Students, city officials and school administrators gathered to watch a piece of history come home Friday.A 4,500 pound anchor from a decommissioned World War II Liberty ship was unveiled at Liberty Middle School. It was an event several years in the making.
“This is a very exciting day,” said Liberty Principal Marilyn Boerke. “It has been in the works for six years.”
Eunice Abrahamsen, a local community member, pitched the idea of procuring a piece of a Liberty ship to install in the school when it first opened. The goal was to teach the students the history behind Liberty’s name.
“I was thinking a cute little porthole or doorknob or some kind,” Boerke said. “Then I got a call, ‘Do you want to take the anchor?’ I thought it would be something small. Then I saw it and realized it was ginormous.”
An estimate to build a pad for the anchor was approximately $3,000.
Undaunted, Boerke wrote a letter to Georgia-Pacific, requesting a grant from the GP Foundation, which donates funds to various community projects.
The grant was approved.
After school district officials learned the anchor weighed 4,500 pounds and was 8 feet high, it was decided that professional engineering services were needed to build a concrete stand, which was recently completed.
“Liberty is a community school,” Boerke said. “We are in the middle of town and center of the school district. To have our school named for the Liberty ships, and have a piece of it, is very exciting for me.”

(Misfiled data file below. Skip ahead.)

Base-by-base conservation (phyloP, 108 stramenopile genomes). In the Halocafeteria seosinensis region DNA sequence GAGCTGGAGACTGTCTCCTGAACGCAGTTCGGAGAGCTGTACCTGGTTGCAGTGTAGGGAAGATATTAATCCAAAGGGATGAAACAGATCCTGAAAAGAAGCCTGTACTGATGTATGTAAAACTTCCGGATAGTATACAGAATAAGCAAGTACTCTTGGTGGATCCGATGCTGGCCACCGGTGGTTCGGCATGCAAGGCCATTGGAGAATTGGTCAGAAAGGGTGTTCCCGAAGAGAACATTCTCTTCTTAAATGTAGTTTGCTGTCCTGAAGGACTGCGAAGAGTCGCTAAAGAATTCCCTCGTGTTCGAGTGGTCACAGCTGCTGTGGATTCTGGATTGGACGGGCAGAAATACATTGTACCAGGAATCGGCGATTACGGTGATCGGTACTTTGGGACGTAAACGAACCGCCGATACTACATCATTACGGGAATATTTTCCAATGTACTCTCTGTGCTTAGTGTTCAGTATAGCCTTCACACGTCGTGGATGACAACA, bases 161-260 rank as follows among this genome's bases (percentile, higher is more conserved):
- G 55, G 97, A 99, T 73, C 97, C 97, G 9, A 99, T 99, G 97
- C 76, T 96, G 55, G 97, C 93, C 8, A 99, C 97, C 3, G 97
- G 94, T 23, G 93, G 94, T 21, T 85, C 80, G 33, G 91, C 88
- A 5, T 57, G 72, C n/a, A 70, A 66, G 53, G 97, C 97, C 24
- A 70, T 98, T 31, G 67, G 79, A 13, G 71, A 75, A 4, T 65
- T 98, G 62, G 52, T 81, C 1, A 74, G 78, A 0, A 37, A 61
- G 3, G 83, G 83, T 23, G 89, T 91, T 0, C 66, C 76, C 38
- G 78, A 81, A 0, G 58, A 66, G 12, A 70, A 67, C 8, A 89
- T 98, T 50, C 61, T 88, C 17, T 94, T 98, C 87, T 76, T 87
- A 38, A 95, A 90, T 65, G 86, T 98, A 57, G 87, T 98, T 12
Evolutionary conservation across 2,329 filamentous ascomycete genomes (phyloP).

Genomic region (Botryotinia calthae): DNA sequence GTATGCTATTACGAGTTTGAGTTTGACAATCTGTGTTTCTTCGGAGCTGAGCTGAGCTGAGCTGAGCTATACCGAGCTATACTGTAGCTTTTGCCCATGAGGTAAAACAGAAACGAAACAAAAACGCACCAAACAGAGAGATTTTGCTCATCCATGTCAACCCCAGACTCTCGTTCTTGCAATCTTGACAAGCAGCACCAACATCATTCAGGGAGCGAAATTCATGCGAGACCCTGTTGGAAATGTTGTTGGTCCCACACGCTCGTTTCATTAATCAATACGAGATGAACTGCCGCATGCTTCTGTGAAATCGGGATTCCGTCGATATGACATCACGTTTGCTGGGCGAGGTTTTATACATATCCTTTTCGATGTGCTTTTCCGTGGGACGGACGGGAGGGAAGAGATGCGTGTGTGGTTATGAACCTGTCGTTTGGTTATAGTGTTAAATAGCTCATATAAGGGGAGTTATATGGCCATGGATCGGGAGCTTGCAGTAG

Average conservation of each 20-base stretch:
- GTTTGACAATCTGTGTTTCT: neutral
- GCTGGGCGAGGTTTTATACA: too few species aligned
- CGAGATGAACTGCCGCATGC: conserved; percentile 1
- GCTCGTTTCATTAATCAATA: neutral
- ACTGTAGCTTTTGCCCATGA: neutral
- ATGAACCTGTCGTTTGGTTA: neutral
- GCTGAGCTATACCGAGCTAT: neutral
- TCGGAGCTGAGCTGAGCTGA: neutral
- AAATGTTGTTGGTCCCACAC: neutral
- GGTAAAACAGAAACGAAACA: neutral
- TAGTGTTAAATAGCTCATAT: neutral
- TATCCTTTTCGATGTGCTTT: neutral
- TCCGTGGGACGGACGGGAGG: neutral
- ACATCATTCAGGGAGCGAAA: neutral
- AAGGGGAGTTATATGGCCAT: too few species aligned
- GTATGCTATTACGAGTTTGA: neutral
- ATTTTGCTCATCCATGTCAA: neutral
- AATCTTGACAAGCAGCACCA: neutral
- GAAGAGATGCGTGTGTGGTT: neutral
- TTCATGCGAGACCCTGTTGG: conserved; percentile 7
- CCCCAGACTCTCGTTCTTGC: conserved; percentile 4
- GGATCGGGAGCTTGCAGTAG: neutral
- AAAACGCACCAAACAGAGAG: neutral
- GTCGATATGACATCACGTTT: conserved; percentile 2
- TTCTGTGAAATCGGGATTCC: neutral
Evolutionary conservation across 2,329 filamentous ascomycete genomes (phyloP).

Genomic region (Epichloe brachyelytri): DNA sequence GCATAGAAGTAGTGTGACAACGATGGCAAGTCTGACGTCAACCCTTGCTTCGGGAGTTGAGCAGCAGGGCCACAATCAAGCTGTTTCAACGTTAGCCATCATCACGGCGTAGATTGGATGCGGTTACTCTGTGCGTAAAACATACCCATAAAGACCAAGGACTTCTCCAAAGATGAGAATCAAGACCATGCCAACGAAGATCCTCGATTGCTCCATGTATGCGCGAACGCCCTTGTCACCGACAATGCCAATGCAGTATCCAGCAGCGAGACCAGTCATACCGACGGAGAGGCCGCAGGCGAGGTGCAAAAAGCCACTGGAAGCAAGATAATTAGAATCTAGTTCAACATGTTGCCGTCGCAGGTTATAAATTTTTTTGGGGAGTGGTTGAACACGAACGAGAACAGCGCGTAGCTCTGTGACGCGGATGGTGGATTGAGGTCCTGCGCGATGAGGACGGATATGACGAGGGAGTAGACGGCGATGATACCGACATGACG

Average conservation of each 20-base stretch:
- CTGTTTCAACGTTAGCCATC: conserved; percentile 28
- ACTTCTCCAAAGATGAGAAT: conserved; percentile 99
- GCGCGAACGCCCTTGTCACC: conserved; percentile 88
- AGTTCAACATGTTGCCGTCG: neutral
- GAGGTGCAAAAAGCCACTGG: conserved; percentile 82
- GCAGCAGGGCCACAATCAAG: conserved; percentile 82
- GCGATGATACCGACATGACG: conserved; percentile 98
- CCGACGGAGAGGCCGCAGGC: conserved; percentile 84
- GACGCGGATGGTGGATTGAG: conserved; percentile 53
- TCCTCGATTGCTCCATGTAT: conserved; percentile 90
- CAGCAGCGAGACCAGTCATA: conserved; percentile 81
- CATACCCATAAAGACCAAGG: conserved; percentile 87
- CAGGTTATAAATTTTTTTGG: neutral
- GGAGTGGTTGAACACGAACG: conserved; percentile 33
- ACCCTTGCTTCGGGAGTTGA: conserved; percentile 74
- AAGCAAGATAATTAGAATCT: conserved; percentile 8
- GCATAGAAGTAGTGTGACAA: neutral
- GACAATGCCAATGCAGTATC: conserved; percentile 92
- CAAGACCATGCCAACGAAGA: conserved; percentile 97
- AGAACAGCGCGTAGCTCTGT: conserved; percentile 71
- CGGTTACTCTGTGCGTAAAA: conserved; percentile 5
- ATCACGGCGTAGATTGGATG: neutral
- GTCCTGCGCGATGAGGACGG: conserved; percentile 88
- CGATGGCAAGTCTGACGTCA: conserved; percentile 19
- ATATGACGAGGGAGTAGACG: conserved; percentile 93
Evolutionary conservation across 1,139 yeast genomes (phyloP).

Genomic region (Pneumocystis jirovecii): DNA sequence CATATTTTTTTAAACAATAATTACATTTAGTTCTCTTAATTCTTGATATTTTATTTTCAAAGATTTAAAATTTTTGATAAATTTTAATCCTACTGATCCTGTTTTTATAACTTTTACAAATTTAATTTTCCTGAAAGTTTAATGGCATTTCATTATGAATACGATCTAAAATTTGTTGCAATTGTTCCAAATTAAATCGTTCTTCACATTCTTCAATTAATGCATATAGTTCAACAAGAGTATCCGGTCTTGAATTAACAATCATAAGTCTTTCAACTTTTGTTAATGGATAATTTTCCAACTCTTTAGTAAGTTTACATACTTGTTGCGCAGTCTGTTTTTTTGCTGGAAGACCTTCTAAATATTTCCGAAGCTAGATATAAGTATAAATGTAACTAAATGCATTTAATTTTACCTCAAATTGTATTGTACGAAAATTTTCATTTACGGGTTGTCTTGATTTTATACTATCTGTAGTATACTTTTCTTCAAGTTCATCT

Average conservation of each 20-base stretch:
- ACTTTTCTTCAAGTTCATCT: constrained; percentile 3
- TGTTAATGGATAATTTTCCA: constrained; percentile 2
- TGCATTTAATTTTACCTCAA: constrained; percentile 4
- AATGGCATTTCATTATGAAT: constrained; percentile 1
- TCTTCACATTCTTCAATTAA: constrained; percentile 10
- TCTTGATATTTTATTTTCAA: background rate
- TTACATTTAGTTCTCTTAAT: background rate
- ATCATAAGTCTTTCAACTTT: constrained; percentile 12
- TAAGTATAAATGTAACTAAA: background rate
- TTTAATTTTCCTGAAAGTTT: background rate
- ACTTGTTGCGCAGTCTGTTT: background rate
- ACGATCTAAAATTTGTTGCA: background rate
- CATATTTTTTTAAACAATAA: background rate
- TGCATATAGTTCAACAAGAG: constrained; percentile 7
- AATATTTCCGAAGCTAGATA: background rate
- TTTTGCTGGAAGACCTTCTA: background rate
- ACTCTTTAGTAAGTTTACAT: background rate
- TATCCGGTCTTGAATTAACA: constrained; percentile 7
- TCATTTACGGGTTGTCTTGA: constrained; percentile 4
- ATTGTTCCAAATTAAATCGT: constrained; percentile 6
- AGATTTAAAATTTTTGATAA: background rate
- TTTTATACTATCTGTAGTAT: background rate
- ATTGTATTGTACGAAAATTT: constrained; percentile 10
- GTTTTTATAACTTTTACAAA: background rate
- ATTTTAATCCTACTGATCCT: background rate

The anchor came from a decommissioned Liberty ship known as the SS Davy Crockett, which had been turned into a flat deck barge. In the summer of 2010, an extensive recovery and deconstruction process began on the ship after it went aground in the Columbia River near Camas. That effort lasted 211 days.
The ship was built between 1941 and 1945, when the United States increased its shipbuilding capacity during World War II. At the Camas mill, now known as Georgia-Pacific, workers built ship rudders, cranes and other wartime materials for the Liberty ships being constructed by Kaiser Aluminum in Vancouver.
When the former Camas High School relocated, the building was remodeled and named Liberty Middle School, in honor of the work done at the mill during World War II.
Gracen O’Dell, student body vice-president, said that prior to the anchor being installed, she didn’t know why her school was even named Liberty. After doing some research on the issue, she learned that her great-grandfather had worked on the ships at the mill.
“This anchor is a symbol of our school, and I hope all the students will find a connection to it, just as I have,” O’Dell said.
Abrahamsen said that having the anchor at Liberty was the culmination of a longtime vision.
“I love the concept of making something new out of something old,” she said. “So I began to make phone calls and write letters to see if I could get something for Liberty. Last summer, when the SS Davy Crockett went aground, things began to happen. Our vision became a reality. When you face hardships, storms and challenges, may this anchor remind you to stay on course and don’t give up.”
Superintendent Mike Nerland called it, “a great day.”
“The joint effort to get this anchor here really exemplifies what our community is about,” he said. “Many people came together to make this vision a reality.”